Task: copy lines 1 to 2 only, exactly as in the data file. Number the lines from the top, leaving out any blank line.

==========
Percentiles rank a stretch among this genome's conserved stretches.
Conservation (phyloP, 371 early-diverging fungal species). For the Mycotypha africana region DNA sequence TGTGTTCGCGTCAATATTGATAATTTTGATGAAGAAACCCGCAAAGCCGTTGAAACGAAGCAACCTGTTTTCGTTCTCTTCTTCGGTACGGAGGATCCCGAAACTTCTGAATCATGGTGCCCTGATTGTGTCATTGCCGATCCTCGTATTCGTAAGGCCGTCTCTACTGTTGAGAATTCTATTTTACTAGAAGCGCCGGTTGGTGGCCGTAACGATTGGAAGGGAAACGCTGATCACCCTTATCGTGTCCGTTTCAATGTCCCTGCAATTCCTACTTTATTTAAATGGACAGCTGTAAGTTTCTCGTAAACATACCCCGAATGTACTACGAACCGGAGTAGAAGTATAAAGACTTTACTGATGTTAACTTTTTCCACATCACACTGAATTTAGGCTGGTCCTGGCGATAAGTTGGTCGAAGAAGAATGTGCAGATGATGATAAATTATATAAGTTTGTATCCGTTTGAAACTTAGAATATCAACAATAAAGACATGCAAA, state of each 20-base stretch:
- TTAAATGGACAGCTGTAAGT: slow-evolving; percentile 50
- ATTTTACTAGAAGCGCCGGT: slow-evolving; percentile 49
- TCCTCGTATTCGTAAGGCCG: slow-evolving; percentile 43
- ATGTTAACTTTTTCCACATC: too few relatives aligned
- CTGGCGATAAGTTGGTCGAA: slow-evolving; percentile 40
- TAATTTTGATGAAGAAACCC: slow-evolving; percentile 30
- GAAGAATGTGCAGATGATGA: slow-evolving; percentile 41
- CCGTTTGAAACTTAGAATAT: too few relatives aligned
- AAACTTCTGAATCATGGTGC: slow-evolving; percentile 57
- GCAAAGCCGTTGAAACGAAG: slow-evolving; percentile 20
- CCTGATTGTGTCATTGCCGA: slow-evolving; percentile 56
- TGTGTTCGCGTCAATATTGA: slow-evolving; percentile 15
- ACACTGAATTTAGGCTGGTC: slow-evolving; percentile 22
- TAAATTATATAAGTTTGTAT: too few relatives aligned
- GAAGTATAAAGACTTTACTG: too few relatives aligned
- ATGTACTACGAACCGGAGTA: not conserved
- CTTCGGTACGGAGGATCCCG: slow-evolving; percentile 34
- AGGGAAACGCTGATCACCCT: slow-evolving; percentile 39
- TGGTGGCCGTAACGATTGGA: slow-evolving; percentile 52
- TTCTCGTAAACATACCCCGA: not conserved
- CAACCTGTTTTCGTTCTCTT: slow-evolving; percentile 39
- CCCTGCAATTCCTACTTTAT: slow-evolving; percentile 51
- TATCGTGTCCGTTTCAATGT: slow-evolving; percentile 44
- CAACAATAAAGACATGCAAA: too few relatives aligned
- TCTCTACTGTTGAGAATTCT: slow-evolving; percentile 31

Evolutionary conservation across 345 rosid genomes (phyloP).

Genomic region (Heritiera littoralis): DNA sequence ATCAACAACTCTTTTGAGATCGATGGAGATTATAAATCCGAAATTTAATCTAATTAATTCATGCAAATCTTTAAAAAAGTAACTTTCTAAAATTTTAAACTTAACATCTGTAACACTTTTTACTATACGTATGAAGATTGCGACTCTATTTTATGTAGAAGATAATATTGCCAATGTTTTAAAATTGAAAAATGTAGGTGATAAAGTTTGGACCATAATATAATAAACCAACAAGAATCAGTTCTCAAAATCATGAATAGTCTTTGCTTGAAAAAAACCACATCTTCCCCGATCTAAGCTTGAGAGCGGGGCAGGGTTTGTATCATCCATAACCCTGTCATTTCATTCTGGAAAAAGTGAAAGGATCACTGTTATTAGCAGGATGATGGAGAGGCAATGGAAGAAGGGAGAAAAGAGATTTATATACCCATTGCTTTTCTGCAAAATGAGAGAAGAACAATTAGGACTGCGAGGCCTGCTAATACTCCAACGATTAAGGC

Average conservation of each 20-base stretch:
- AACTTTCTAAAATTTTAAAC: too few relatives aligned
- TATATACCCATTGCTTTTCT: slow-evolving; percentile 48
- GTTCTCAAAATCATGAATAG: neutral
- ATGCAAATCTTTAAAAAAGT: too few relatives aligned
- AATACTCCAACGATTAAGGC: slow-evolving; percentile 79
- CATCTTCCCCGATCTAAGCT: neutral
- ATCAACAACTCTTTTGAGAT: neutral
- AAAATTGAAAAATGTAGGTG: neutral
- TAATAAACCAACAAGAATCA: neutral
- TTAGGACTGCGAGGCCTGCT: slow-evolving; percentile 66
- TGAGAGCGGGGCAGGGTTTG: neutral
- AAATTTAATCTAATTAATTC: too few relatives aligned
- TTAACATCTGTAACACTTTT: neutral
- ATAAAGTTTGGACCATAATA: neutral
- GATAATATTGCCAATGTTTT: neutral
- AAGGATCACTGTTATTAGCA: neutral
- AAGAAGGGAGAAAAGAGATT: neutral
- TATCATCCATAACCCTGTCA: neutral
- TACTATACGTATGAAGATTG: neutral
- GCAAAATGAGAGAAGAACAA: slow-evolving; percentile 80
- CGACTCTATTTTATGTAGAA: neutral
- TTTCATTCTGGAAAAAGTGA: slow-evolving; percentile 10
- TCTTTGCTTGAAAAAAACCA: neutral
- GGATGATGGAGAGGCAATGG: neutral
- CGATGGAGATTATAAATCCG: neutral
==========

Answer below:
Percentiles rank a stretch among this genome's conserved stretches.
Conservation (phyloP, 371 early-diverging fungal species). For the Mycotypha africana region DNA sequence TGTGTTCGCGTCAATATTGATAATTTTGATGAAGAAACCCGCAAAGCCGTTGAAACGAAGCAACCTGTTTTCGTTCTCTTCTTCGGTACGGAGGATCCCGAAACTTCTGAATCATGGTGCCCTGATTGTGTCATTGCCGATCCTCGTATTCGTAAGGCCGTCTCTACTGTTGAGAATTCTATTTTACTAGAAGCGCCGGTTGGTGGCCGTAACGATTGGAAGGGAAACGCTGATCACCCTTATCGTGTCCGTTTCAATGTCCCTGCAATTCCTACTTTATTTAAATGGACAGCTGTAAGTTTCTCGTAAACATACCCCGAATGTACTACGAACCGGAGTAGAAGTATAAAGACTTTACTGATGTTAACTTTTTCCACATCACACTGAATTTAGGCTGGTCCTGGCGATAAGTTGGTCGAAGAAGAATGTGCAGATGATGATAAATTATATAAGTTTGTATCCGTTTGAAACTTAGAATATCAACAATAAAGACATGCAAA, state of each 20-base stretch: